Marcuse, by contrast, did set out to theorise the relations between sexuality and the market, taking Freud as his point of departure, though in fact his aim was to interrogate the western philosophical tradition in general, and his somewhat distorted presentation of Freud is symptomatic of that larger ambition. Marcuse nonetheless achieves an elegant revision of Freud by pointing out that the reality principle that demands the levels of repression with which Freud was preoccupied was an historical condition, not a permanent one. A different, ‘non-repressive’ reality principle is possible, but it requires social transformation.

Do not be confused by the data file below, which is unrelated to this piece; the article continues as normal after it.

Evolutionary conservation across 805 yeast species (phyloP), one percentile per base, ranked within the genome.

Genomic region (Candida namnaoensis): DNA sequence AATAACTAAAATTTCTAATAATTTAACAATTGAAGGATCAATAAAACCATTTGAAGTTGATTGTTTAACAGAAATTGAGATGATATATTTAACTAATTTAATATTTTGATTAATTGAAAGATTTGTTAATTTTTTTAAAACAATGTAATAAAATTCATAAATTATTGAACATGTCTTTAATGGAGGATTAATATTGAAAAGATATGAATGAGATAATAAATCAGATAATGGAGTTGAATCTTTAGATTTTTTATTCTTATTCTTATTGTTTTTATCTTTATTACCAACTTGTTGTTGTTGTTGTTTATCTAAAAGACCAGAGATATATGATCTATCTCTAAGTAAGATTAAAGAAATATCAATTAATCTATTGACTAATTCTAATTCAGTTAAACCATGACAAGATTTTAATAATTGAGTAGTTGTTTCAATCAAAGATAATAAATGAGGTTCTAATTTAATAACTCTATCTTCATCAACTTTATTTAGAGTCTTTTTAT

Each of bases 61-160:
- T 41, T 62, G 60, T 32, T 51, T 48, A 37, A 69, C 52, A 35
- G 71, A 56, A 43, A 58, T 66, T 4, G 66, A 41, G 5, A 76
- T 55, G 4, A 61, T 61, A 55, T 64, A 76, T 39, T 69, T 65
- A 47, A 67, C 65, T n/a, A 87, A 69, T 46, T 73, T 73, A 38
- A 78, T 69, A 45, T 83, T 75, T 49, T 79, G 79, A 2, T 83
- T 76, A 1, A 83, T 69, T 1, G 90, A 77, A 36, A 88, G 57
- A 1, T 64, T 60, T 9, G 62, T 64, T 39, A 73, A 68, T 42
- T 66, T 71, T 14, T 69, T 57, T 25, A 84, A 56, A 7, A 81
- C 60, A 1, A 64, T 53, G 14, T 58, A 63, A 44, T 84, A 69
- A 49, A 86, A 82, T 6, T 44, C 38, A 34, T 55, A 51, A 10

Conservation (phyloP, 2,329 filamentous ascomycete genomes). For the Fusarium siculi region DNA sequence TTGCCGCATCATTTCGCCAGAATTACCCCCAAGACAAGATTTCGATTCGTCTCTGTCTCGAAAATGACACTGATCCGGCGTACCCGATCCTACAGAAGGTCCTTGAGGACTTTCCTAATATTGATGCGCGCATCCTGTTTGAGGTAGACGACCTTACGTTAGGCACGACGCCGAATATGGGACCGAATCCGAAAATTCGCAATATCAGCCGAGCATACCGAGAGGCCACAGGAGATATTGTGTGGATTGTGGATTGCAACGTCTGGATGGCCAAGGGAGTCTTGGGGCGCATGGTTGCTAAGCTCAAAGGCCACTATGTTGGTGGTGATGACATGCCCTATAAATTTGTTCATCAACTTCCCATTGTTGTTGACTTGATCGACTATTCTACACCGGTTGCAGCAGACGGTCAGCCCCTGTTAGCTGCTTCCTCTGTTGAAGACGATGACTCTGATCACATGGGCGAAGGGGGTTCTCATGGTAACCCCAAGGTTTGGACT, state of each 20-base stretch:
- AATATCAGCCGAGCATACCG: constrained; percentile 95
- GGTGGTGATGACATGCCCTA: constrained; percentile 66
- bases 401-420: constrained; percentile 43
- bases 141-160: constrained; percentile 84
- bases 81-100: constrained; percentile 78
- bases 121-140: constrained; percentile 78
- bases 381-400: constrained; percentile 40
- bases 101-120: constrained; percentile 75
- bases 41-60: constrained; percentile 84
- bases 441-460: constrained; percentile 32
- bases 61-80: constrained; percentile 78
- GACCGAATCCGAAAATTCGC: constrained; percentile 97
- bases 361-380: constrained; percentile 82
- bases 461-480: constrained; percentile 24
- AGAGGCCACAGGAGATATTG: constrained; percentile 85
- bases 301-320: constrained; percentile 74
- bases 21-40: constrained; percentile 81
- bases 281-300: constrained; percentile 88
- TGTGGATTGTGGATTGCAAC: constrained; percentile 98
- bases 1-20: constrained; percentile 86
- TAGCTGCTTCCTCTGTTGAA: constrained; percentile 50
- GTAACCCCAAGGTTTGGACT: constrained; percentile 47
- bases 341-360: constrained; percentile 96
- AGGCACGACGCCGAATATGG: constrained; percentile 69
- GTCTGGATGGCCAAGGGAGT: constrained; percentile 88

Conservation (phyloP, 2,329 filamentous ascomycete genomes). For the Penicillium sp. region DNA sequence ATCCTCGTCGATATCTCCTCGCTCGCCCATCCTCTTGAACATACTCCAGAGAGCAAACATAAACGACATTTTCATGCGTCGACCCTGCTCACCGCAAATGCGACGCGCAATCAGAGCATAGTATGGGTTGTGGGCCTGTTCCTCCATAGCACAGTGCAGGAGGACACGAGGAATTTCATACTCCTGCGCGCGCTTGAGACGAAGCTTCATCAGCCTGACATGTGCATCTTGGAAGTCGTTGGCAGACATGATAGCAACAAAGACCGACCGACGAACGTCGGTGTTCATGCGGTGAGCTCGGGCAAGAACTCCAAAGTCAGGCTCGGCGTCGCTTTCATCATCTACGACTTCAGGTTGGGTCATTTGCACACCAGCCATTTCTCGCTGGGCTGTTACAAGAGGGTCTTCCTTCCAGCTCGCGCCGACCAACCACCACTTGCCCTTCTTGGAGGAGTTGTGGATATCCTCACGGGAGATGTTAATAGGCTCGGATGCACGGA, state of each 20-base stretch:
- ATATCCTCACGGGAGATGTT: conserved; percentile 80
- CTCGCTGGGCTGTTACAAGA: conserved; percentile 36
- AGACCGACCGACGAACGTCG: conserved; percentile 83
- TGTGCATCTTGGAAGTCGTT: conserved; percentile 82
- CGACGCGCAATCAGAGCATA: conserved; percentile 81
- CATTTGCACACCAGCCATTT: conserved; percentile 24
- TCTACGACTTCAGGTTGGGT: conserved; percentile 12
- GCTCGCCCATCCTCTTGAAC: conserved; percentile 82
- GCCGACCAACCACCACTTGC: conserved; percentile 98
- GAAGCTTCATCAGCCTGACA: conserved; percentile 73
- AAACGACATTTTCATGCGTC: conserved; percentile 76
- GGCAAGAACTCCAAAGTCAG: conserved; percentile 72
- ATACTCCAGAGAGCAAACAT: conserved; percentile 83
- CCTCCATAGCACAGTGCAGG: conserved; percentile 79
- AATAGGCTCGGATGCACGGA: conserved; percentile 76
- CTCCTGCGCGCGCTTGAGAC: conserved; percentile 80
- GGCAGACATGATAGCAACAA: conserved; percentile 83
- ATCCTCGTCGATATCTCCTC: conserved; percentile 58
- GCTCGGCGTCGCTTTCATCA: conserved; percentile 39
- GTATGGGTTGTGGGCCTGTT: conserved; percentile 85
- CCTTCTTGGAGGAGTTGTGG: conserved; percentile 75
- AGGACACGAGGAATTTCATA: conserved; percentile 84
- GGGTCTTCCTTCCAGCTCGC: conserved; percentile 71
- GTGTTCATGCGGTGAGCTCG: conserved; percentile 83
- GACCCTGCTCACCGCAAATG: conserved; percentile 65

However, Marcuse also famously acknowledged that postwar consumer capitalism functioned through the creation and satisfaction of certain pleasurable needs, and especially through the repressive desublimation of erotic drives on reductively sexual terms (that argument, more developed in One-Dimensional Man, is fully anticipated in Eros). Acceptance of the category of the libido on which notions of sublimation rest is problematic, however, so I prefer to speak in more Foucaultian terms of repressive incitement in order to indicate its apparently limitless potential. Even so, the point is valid: sexual pleasure binds us to the system, and therefore to that system’s modes of exploitation, as well as its spiralling inequality, its aggressive individualism, its ecologically catastrophic potential, and so on. Repressive incitement is productive of false needs, another Marcusean term I defend without qualification, and specifically because it is teleological in its implications. False needs inhibit us from realizing the potential for freedom that exists in the present. We need more teleological thinking.